One of the more common issues I have found people coming to Massage Therapists for is Plantar Fasciitis. It is a pretty good indicator that this is the problem if there is pain along the bottom (plantar) surface of the foot, especially at the heel when they are putting weight on the foot. The pain subsides when weight is lifted off and is resting. Typical causes of Plantar Fasciitis involve walking, running, things that put repeated stress on the fascia. Also, having high arches predisposes people to this condition.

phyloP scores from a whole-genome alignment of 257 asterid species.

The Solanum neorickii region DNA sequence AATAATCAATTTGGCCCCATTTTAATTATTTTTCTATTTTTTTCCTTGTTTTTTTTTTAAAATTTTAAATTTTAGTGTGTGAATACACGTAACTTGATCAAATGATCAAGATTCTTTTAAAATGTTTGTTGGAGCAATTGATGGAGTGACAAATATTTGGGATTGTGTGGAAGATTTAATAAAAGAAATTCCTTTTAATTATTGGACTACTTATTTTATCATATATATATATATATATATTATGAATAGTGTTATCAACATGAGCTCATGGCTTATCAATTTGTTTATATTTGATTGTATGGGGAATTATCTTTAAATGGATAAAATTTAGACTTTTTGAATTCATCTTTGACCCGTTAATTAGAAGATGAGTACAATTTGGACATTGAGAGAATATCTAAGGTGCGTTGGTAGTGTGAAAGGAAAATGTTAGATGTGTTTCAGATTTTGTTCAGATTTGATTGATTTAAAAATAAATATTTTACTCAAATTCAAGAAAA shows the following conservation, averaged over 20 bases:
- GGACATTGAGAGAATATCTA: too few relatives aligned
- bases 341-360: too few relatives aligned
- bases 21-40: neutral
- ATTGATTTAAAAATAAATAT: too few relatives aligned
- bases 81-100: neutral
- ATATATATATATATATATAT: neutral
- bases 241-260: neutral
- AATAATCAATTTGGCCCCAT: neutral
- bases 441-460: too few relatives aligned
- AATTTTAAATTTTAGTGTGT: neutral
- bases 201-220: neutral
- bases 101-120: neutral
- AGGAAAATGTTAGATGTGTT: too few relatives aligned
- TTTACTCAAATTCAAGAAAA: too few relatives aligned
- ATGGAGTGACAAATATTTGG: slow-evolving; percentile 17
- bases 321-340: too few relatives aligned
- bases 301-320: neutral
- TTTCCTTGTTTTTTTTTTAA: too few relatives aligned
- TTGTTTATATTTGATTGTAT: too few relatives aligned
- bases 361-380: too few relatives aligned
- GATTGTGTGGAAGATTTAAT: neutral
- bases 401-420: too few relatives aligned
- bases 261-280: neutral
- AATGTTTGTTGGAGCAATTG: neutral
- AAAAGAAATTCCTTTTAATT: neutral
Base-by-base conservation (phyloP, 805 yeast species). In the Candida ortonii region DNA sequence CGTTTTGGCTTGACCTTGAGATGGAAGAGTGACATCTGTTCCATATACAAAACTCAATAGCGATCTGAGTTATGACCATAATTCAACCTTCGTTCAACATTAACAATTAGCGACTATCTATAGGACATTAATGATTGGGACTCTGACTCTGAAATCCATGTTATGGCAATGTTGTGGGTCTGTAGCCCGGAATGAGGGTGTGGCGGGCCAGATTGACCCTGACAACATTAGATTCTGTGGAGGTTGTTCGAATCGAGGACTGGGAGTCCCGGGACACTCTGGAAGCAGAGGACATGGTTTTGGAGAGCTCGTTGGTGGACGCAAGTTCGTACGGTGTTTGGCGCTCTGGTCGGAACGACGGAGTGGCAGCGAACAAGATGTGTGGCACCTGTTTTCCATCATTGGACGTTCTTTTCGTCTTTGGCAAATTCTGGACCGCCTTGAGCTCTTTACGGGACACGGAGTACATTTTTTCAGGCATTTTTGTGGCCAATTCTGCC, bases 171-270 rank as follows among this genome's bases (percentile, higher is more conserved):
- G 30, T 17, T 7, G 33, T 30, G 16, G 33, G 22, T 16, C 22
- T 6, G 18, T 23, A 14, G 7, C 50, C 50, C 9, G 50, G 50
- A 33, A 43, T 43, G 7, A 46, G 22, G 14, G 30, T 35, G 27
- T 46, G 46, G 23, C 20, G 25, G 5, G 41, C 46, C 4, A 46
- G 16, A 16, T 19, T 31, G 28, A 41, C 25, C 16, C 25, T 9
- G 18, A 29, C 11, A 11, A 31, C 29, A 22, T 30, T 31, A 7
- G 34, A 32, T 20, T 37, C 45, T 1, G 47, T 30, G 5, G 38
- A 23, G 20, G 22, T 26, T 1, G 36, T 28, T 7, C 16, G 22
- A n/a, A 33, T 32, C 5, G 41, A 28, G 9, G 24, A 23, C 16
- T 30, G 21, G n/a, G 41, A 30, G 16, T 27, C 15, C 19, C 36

Massage Therapy is GREAT for relieving the symptoms while rest is the best cure. Ice Therapycan be used in conjunction with massage to relieve symptoms as well. In the acute stage, ice applications and keeping weight off of the foot are important to reduce inflammation and avoid reinjuring the fascia. Once the inflammation has decreased, cross-fiber friction of the plantar surface of the heel can help reduce the possibility of adhesion formation. As long as it causes no significant pain and the acute inflammation is resolved, passive movement of the foot will have a similar effect and can help increase range of motion. If there is any swelling of the ankle and leg due to inactivity, deep effleurage and lymphatic massage techniques can be used to move the collected fluids away from the foot. Any muscular spasms and myofascial trigger pointswill benefit from deep effleurage, petrissage and static compression in the muscles. These may especially be found in the tibialis anterior and posterior and peroneus longus muscles, all of which insert onto the plantar surface of the foot. Movement therapy, especially passive stretching and isometric exercise, can help these muscles retain their normal tone during the period of rest required in the treatment of plantar faciitis.